The three are just a few of the Christians under legal heat in a wave of trials this year against Algerian Christians on religion-based charges. In most cases the Christians have been charged under a presidential decree from February 2006 that restricts religious worship to government approved buildings. The decree, known as Ordinance 06-03, also outlaws any attempt to convert Muslims to another faith.

The international community has been vocal about the Algerian government’s stance toward Christians. More recently, on June 6, some 30 U.S. congressmen sent a letter to Algerian President Abdelaziz Bouteflika addressing the violations of human rights against Christians in Algeria and their concern toward the 2006 Decree on non-Muslim worship that has resulted in the closures of churches and criminal charges against Christians.

Essaghir, an evangelist and church elder for a small community of Muslim converts to Christianity in Tiaret, has been one of the most targeted Christians in Algeria. In the last year he has received three sentences; one for blasphemy and two for evangelism. He and the other two Christians were handed a three-year suspended sentence along with a 500-euro fine each.

The convert and plaintiff, Shamouma Al-Aid, had professed Christianity from July 2004 through July 2006 when he attended a church near Oran city. It was there that he met the Christians, against whom he later filed the blasphemy complaint.

When the three accused Christians met Al-Aid, he claimed that his family and especially his older brother were persecuting him.

“We believed him and took him in,” said Ourahmane. “We took care of him; we helped him to do his baccalaureate.”

But in 2006 the Christians learned that Al-Aid in fact had links with Islamic fundamentalists.

“He was in touch with fanatics while with us. He used us to get money and information,” said Ourahmane.

After excommunicating Al-Aid, in October 2007 the three Christians were summoned by police, and Al-Aid registered his complaint that they had insulted the prophet Mohammad and Islam and threatened his life.

But the lawyer of the three Christians told Compass that Al-Aid has failed to produce evidence of his claims and hopes to clear them in October.

“He has no proof,” said the lawyer.

Ourahmane said that Al-Aid had shown the police some text messages to support his claims but that police said the number had not been registered with telecommunications services.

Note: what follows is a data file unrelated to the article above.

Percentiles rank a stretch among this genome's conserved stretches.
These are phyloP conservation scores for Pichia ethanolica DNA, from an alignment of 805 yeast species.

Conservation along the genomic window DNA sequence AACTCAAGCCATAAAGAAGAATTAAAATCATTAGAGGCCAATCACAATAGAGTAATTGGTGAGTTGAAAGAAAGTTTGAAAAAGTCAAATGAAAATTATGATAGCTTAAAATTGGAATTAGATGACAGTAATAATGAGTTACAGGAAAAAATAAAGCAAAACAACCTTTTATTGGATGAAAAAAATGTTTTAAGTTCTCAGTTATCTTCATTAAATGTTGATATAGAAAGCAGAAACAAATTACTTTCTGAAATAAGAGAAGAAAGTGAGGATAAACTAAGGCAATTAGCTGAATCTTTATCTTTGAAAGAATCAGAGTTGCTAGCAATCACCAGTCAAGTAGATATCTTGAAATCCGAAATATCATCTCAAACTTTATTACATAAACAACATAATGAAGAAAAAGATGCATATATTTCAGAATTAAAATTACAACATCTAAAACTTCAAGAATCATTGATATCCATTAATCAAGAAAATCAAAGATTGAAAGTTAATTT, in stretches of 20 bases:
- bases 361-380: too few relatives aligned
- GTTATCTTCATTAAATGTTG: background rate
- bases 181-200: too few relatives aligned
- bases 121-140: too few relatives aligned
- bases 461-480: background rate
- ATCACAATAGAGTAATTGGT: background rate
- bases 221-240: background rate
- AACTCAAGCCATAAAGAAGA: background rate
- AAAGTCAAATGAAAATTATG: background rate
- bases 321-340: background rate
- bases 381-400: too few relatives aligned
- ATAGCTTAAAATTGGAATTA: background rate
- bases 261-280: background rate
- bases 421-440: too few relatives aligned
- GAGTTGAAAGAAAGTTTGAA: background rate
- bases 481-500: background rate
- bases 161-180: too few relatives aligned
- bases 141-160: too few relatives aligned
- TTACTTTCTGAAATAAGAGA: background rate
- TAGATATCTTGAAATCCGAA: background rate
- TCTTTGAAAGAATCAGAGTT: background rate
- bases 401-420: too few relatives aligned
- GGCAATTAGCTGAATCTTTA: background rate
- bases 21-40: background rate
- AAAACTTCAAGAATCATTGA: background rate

Just over a month ago, Al-Aid went to the church where Essaghir is an elder.

“He was screaming and saying all sorts of things,” said Ourahmane. “We felt that maybe [fundamentalists] sent him expecting that we would be harsh and beat him up.”

Instead, the church called police, who came and took Al-Aid and Essaghir to the police station.

“I think it was planned,” said Ourahmane. “I think he’s a bit weak psychologically, so they use him.”

Asked about Al-Aid’s mental state, the lawyer told Compass, “I don’t think he is crazy, perhaps strange… perhaps there are others who are controlling him.”

The accuser told Compass by telephone that he was not ready to speak. “My story is long,” Al-Aid said.

Ourahmane said that before heading to court in Ain El-Turck west of Oran on Tuesday morning for the first scheduled appeal, he had spoken with Al-Aid, telling him that he was forgiven, that the accused still loved him and that he shouldn’t worry.


Constitutional Contradiction

The three accused men’s lawyer, who asked to be unnamed for security reasons, said that although Christians are protected by the country’s constitution to believe as they wish, the court can interpret the law based on Islamic laws.

“There is a contradiction there,” he said.

Though no Christian has yet served jail time on religious charges, several still on trial or appealing their convictions have said that negative publicity has damaged their businesses and family life. The government’s handing of suspended sentences also allows the government to save face before human rights advocates by showing its prison cells empty of Christian “convicts,” say experts on Algeria.

In response to criticism, government officials have said that Christians are subject to the same legal restrictions as those imposed on Muslims in the Muslim-majority nation.

They claimed last week that Protestant evangelists were seeking to divide Algeria by using conversions to create a new religious minority.

Report from Compass Direct News